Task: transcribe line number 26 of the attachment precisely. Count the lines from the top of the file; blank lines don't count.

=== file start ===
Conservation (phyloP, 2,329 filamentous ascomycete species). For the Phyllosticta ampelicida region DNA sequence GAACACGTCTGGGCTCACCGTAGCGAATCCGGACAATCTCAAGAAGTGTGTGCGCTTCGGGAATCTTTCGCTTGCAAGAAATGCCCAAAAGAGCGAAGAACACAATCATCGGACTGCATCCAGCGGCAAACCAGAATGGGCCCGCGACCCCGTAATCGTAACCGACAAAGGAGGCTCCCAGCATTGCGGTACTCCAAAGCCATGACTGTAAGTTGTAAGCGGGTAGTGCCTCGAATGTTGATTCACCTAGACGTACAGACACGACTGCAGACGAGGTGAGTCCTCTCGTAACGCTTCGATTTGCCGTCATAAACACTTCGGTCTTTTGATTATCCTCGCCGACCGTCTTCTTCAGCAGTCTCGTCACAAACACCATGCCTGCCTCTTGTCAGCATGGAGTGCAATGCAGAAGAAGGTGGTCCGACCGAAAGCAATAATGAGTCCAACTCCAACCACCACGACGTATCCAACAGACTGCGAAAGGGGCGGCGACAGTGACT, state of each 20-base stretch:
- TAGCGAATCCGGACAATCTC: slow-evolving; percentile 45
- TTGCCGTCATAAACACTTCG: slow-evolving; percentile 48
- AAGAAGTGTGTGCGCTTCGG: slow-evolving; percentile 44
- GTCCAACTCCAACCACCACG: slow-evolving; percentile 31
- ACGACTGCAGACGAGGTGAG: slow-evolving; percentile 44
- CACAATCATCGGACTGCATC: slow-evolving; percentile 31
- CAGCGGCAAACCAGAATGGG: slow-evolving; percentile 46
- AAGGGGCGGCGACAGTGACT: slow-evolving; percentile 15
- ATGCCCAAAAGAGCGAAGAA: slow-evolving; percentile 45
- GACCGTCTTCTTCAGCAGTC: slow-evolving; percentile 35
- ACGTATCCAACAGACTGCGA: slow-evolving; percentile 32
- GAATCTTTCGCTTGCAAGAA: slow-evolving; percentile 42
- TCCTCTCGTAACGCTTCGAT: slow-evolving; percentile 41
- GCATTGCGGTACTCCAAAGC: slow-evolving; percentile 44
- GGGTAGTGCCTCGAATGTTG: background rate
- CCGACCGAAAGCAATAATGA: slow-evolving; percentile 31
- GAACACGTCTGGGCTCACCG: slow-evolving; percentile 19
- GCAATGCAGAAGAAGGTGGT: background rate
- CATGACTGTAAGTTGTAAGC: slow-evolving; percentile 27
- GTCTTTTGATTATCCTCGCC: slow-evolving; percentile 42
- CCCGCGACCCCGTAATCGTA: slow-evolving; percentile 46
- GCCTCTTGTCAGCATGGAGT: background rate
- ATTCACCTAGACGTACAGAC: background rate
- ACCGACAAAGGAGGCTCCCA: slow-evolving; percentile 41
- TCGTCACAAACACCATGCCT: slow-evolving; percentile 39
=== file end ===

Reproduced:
- TCGTCACAAACACCATGCCT: slow-evolving; percentile 39